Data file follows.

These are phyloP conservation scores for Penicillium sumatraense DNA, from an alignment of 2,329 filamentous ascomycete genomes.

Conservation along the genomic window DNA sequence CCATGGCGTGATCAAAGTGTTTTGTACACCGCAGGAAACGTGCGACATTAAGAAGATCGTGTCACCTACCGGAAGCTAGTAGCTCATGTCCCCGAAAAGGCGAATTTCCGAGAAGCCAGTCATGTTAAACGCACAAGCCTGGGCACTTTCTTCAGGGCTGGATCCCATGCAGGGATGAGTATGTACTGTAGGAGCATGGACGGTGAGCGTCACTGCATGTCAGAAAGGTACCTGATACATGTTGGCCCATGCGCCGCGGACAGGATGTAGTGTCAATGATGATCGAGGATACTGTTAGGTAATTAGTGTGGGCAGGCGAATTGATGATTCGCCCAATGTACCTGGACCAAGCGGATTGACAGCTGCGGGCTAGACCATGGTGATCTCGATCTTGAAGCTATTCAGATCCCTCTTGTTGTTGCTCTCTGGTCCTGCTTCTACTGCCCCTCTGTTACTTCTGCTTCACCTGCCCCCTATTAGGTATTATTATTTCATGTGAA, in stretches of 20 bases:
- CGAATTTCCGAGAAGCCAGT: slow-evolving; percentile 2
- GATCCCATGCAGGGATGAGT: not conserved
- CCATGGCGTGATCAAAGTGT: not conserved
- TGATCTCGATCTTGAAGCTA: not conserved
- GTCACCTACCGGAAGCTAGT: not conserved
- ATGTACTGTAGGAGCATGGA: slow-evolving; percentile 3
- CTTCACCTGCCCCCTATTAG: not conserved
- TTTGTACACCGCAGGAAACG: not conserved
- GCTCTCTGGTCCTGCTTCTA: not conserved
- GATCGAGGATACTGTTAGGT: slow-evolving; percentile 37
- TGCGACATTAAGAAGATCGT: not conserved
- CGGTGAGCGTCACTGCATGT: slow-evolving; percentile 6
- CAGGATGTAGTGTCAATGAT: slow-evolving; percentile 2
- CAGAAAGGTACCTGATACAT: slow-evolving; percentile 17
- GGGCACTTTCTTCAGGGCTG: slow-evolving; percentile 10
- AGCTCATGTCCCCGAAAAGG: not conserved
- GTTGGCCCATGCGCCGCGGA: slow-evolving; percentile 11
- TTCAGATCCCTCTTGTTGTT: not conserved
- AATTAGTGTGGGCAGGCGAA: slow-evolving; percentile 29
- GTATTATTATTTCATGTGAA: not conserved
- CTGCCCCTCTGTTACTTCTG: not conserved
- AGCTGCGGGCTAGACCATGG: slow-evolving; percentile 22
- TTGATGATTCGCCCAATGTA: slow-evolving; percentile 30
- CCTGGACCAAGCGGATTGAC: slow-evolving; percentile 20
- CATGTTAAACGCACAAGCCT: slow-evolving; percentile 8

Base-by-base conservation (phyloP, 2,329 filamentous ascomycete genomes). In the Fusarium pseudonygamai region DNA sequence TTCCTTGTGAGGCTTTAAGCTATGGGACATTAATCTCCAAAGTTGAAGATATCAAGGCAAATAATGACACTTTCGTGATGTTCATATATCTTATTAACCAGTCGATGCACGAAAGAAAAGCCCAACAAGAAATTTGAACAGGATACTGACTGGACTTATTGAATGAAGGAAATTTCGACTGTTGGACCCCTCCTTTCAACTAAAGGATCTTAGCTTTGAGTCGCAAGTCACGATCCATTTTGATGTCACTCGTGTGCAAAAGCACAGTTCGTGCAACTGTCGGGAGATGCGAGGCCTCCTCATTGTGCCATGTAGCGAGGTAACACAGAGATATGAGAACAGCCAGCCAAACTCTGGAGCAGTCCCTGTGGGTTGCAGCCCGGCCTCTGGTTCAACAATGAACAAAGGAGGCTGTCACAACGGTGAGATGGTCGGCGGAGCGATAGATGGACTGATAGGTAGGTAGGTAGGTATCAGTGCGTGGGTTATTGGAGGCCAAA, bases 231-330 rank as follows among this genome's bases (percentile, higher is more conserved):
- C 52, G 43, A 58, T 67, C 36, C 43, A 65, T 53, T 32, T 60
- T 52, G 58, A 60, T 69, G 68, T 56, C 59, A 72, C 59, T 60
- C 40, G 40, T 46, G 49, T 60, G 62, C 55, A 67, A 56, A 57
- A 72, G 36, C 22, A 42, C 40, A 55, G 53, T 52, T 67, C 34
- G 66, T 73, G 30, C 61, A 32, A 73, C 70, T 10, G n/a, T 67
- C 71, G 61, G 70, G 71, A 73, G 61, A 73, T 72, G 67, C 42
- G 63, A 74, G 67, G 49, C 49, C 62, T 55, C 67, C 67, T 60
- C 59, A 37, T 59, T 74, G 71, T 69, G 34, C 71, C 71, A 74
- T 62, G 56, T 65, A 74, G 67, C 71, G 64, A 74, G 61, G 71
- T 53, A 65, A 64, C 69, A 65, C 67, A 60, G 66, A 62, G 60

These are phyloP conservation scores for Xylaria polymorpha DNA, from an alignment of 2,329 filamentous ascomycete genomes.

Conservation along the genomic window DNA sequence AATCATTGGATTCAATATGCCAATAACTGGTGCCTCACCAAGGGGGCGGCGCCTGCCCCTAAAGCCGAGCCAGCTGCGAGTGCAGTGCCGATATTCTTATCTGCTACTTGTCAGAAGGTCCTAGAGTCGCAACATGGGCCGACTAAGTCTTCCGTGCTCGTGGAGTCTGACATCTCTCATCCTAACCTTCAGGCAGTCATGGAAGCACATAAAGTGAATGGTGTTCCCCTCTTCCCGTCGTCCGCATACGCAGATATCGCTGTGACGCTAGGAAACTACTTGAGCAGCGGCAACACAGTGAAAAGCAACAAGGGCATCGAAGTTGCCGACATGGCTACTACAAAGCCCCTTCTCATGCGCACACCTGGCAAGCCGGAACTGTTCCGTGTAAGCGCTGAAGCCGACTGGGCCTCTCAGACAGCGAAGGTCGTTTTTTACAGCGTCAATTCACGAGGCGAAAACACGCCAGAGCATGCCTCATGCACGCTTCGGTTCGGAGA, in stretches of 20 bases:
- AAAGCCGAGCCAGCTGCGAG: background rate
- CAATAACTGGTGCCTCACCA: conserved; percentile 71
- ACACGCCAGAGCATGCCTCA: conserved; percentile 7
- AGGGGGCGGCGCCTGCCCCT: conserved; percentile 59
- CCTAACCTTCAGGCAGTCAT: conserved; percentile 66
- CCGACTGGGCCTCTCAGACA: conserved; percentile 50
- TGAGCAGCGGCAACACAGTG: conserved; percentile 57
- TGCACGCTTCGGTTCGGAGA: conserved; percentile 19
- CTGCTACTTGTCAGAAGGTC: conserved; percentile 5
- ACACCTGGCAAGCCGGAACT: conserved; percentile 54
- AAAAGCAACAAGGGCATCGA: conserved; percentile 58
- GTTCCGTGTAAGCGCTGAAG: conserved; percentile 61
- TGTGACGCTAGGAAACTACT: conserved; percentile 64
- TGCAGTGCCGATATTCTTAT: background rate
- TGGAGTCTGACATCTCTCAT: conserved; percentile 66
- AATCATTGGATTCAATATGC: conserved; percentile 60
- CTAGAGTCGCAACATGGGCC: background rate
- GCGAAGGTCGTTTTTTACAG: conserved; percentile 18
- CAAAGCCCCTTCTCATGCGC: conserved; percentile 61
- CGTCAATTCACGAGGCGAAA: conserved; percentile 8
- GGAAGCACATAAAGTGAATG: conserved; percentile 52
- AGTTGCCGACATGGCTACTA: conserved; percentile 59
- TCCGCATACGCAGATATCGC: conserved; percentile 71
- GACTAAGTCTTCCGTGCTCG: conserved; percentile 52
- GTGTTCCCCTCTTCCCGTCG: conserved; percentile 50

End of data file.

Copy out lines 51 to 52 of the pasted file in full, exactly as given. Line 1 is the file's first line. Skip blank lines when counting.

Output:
- AAAAGCAACAAGGGCATCGA: conserved; percentile 58
- GTTCCGTGTAAGCGCTGAAG: conserved; percentile 61